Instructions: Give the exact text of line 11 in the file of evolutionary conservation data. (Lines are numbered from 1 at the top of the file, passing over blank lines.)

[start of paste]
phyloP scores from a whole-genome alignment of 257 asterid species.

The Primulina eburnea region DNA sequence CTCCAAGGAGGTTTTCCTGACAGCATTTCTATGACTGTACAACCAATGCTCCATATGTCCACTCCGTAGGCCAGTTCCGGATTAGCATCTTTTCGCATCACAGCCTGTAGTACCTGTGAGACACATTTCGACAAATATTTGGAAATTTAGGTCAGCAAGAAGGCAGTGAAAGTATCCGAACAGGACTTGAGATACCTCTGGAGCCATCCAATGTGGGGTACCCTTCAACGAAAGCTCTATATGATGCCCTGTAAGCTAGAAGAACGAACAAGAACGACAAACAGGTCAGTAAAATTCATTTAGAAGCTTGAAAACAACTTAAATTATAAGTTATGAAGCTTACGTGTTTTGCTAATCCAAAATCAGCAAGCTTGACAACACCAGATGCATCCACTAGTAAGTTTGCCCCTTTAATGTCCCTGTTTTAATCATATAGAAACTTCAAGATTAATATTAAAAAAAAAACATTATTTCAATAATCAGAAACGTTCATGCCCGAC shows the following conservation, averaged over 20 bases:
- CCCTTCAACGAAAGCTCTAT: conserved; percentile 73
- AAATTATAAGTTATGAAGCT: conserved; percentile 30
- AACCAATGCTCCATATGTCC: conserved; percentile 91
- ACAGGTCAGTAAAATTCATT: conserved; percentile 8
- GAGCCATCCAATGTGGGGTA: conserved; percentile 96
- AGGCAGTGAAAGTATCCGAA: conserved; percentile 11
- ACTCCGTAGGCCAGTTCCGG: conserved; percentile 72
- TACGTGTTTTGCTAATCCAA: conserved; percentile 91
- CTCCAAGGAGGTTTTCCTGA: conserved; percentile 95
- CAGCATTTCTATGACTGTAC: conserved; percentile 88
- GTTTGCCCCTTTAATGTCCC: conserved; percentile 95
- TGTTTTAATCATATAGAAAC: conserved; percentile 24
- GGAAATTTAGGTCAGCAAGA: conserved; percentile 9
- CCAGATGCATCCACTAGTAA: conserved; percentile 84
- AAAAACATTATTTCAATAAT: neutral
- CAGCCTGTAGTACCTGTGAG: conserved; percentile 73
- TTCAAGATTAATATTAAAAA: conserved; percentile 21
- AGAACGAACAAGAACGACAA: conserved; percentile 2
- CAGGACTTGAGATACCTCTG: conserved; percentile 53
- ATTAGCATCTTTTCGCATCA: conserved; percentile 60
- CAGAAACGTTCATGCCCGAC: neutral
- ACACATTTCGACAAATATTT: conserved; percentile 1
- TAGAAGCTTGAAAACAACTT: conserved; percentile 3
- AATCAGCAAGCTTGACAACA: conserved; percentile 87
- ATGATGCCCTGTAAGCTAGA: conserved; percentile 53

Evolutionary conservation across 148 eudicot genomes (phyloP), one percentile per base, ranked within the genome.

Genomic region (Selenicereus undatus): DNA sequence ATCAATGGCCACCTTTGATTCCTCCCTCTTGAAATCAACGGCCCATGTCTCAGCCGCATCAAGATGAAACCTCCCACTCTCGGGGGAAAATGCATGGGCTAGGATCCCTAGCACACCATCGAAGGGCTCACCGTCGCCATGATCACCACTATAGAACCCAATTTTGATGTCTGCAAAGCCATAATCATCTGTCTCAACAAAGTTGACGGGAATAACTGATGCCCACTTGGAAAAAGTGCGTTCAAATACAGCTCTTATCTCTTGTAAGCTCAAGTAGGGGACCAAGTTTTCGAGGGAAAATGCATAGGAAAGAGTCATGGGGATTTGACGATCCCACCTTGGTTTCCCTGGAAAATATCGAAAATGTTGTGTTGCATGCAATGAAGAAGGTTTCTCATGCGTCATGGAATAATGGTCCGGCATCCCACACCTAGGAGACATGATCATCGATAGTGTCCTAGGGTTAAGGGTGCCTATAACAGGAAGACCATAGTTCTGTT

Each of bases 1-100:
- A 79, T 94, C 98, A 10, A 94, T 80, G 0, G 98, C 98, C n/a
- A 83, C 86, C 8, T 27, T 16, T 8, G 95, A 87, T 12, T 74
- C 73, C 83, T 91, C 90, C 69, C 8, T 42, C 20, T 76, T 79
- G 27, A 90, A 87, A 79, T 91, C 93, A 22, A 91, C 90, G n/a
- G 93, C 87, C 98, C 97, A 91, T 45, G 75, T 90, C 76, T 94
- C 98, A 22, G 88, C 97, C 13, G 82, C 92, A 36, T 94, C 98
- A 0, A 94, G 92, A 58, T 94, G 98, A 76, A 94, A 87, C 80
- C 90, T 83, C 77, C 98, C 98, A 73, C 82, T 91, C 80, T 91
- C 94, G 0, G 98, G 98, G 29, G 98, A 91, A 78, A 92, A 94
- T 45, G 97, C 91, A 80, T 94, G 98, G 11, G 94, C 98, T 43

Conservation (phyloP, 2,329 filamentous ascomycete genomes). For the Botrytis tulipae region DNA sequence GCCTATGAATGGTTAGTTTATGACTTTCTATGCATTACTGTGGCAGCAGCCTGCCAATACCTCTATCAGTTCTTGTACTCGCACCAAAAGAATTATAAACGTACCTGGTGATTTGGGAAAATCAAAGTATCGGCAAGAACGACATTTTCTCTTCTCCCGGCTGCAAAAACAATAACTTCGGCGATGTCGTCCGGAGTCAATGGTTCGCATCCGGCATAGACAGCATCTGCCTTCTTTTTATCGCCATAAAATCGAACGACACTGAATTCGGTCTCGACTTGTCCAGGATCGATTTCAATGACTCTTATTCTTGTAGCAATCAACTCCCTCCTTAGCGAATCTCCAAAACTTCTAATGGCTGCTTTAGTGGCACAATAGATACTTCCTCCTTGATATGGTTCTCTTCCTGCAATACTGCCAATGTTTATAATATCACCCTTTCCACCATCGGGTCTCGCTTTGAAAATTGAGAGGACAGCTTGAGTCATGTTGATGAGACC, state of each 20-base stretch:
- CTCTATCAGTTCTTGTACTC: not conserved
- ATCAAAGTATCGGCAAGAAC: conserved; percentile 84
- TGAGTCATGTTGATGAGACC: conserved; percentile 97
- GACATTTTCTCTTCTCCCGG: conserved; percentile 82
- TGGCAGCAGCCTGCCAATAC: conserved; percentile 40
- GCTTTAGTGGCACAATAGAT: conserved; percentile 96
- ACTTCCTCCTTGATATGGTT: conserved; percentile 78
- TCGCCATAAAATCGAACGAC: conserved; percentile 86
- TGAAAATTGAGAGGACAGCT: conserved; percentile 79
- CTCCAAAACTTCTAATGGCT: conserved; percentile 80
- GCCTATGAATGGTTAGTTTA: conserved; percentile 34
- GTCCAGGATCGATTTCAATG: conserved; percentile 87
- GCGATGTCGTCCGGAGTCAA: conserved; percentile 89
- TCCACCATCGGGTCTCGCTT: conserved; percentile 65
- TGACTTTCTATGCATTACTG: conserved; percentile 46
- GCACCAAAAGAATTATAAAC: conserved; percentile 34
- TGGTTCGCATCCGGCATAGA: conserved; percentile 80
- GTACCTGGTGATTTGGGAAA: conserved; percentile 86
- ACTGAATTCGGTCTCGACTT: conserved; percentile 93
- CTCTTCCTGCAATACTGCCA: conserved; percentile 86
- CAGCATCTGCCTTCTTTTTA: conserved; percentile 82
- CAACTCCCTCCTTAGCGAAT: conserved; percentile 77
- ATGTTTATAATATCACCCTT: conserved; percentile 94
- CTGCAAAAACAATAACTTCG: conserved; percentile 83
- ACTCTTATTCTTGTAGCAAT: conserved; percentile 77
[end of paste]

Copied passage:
- CTCCAAGGAGGTTTTCCTGA: conserved; percentile 95